The Flaming Lips - 'The Flaming Lips And Heady Fwends' (Bella Union)

The Flaming Lips – ‘The Flaming Lips And Heady Fwends’ (Bella Union)



2012 marks a new epoch for The Flaming Lips. Cut loose from their Warner Bros record contract, the Oklahoma agit-psychedlic dreamers continue to break conventions with their latest project, The Flaming Lips And Heady Fwends LP. Signing to Bella Union in the process, the Lips announce their intentions to experiment even more – hell, the moneys disappearing from the music industry so why not?!

A busy past six months has seen them just break the record for the most gigs performed in a 24-hour period – going one appearance better than the previous record-holder, Jay Z‘s seven. In-between the continues whistle-stop schedule of tour dates, the pliable space-cadets have fitted in a number of collaborations with like-minded and congruous ‘fwends’, such as Nick Cave, Tame Impala, Yoko Ono and Neon Indian (just to name a few).  These mutual endeavours were first collated together as a limited edition vinyl release for Record Store Day on April 21st of this year, but due to demand – and that it wasn’t even released in the UK – it now receives a heralded, second-time-around, relaunch (this time it will be available as a digital download and on CD).

As you’d expect this 13-track album is full of tripy and imaginative sonic voraciousness, which either works like magic or slips into self-indulgence. Though recorded in isolation, the tracks follow a similar concept/pattern that alludes to the present finical fall-out and evils of Capitalism debate; Wayne Coyne and his brood asking to start over again, as they document various nightmare dystopian scenarios, whilst dreamily looking to the stars and universe for escape. Whether in a cyclonic vortex of noise and oscillation or drifting off languorously, the music and vocals can be quite stirring and emotive, though at times you’re never entirely sure if their entirely sincere or taking the piss: The hallowed reverent tone and tenderly sung vocals of Coyne and Alex Ebert (of Edward Sharpe And The Magnetic Zeros) on Helping The Retarded To Know God for example, sound blissfully moving, yet could be a subtle condemnation of those seeking a higher authority; whatever the truth, it’s one of the most ethereally beautiful songs featured.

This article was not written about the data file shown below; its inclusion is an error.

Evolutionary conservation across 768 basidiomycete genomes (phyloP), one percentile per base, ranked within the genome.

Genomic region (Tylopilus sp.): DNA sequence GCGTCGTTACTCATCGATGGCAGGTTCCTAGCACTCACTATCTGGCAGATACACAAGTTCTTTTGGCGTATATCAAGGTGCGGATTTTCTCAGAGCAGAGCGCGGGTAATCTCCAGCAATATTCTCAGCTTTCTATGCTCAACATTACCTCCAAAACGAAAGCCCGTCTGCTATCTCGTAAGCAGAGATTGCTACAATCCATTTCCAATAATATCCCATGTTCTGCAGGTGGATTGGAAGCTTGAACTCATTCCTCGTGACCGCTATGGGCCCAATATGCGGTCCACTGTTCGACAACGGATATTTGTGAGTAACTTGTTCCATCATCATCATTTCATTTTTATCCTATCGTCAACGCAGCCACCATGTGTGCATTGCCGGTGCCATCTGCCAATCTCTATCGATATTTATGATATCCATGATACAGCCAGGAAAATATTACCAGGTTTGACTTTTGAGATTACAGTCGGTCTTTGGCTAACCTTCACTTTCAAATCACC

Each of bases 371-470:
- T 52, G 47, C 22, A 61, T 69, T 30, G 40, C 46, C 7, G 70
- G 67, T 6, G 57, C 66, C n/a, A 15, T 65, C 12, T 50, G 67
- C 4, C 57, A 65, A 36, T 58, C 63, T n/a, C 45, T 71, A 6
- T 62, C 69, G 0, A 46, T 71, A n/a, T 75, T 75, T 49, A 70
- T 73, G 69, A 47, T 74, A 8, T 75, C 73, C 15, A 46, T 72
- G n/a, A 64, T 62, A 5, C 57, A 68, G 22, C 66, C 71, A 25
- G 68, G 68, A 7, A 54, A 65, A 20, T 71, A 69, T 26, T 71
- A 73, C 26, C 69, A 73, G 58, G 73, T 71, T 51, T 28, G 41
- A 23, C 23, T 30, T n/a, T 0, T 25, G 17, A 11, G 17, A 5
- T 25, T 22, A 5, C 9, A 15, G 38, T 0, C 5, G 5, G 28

The opening bout of industrial shit-kicking, 2012 (You Must Be Upgraded), features both the indolent roaming spit of Ke$ha, the legendary Hip Hop maverick Biz Markie – who seems to just be making up the numbers – and a mysterious group known as Hour Of The Time Majesty 12. Setting the agenda, Ke$ha’s party swagger is smashed against a repetitive authoritarian command, “You must be upgraded”; the backing moving from a chaotic fatalistic warning, to the swirling redolent feel of Strawberry Fields and the lines; “2012, welcome to the New Years party/Just save yourself, meet me on the other side/Is this the end, or we gonna start again.” Bon Iver continues with the dread on the following, Ashes In The Air; plaintively, and with tongue-in-cheek, roaming through an apocalyptic landscape to a dilatoriness pace and vapourous, zap-y backing. Bowie‘s influence is obviously apparent, though not in the conventional sense, as this pessimistic but romantic number sounds like a more laborious version of Cry Like A Baby from Scary Monsters And Super Creeps. There’s even a track named after the man who fell to Earth that asks, Is David Bowie Dying?